John Evans’s landscapes are poised between depictions of the natural world and the constructed reality of oil paint that has been brushed, rolled with a brayer, palette - knifed, scraped away, and repainted — repeatedly — to produce a surface that looks like raw silk. Picasso tells us that “a picture is the sum of its destructions." In expansive canvases like Evans's 6-by-9 foot Transparency & Reflection (2007), that sum is carefully calculated so that each and every brushstroke seem to occupy a distinct spatial location. A handful of representational elements — buoys, bright little boats, and, occasionally, beachcombers — were artfully scattered throughout his coastal scenes in ways that give Evans's illusory space a sense of specificity.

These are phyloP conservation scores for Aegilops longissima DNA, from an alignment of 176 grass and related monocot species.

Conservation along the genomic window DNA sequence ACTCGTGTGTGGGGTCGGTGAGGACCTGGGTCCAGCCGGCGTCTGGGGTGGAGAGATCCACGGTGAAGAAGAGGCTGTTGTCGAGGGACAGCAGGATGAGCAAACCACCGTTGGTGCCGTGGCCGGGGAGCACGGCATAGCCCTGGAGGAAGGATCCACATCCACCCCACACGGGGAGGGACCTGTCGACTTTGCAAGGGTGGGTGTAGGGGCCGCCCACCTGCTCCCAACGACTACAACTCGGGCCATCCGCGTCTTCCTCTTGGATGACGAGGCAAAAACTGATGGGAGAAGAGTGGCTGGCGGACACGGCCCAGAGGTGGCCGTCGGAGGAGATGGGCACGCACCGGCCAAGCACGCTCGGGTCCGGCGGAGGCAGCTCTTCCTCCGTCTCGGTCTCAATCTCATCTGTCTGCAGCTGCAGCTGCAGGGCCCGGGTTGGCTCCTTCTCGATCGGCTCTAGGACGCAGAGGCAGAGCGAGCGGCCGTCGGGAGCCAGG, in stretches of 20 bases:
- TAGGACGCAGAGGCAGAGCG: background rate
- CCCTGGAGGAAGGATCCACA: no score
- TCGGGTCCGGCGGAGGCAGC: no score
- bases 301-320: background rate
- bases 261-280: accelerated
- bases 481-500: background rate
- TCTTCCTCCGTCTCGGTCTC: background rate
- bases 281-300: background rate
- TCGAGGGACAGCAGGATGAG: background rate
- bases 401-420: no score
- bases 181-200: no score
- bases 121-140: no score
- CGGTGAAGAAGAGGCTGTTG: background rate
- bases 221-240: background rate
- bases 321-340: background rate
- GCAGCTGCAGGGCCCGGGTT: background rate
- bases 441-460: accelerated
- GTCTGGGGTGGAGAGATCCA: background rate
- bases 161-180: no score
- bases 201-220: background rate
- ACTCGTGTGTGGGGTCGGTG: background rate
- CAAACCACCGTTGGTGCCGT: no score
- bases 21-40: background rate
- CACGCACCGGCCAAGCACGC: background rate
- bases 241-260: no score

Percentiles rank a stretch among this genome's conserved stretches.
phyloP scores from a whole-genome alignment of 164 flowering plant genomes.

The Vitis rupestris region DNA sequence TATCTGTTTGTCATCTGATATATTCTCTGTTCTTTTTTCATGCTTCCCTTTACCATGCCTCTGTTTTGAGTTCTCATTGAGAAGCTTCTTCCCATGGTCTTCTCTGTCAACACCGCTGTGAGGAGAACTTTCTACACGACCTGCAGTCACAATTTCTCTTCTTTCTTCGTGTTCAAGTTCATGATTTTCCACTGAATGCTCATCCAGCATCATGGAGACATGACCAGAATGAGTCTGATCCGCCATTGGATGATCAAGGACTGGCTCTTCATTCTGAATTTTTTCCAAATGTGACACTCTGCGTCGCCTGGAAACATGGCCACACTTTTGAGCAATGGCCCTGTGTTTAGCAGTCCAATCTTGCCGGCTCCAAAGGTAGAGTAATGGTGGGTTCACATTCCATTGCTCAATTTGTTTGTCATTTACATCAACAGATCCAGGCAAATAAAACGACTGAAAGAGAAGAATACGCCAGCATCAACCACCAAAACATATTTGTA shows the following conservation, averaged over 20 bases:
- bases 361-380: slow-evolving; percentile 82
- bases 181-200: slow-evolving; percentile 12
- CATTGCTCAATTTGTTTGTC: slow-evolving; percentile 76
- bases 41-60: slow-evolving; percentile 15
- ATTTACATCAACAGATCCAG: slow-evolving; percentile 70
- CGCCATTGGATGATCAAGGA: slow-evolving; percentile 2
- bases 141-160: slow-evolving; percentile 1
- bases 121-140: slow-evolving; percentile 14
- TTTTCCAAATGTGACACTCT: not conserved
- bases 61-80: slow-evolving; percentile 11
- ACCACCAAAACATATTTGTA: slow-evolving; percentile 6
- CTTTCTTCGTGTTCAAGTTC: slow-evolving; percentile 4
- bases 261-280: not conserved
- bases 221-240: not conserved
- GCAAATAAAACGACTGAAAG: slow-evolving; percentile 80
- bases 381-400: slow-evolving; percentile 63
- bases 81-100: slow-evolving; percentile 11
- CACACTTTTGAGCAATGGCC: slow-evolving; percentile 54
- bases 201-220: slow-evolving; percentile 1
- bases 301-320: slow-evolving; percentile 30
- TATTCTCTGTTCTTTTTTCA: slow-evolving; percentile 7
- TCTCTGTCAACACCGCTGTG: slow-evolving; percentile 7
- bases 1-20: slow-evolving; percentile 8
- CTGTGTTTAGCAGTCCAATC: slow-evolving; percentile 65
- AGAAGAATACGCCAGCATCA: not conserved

The beaches, bays, skim tides, and luminous skies of Maine and Massachusetts are motifs that the artist has depicted with increasing adroitness over the years. But attractive as these littoral vistas were, the most ambitious works in this eloquent show were scenes of France. French Field & Pond (2006) represents an autumnal European Version of Wayne Thiebaud's alluvial deltas.
Rocamodor II (2006) is filled with conical trees that dovetail with wedge-shaped fields, groves, and roads: Cézanne's turf. In this standout painting, the viewer's eye is drawn to a red-roofed white building that is perched atop far-off rolling hills. Haloed with pale, blocky, brushstrokes and set against an otherwise darkening sky, the building glows like a light source. The eye lingers there, in the distance, where a sense of the sublime prevails.
– Gerard Haggerty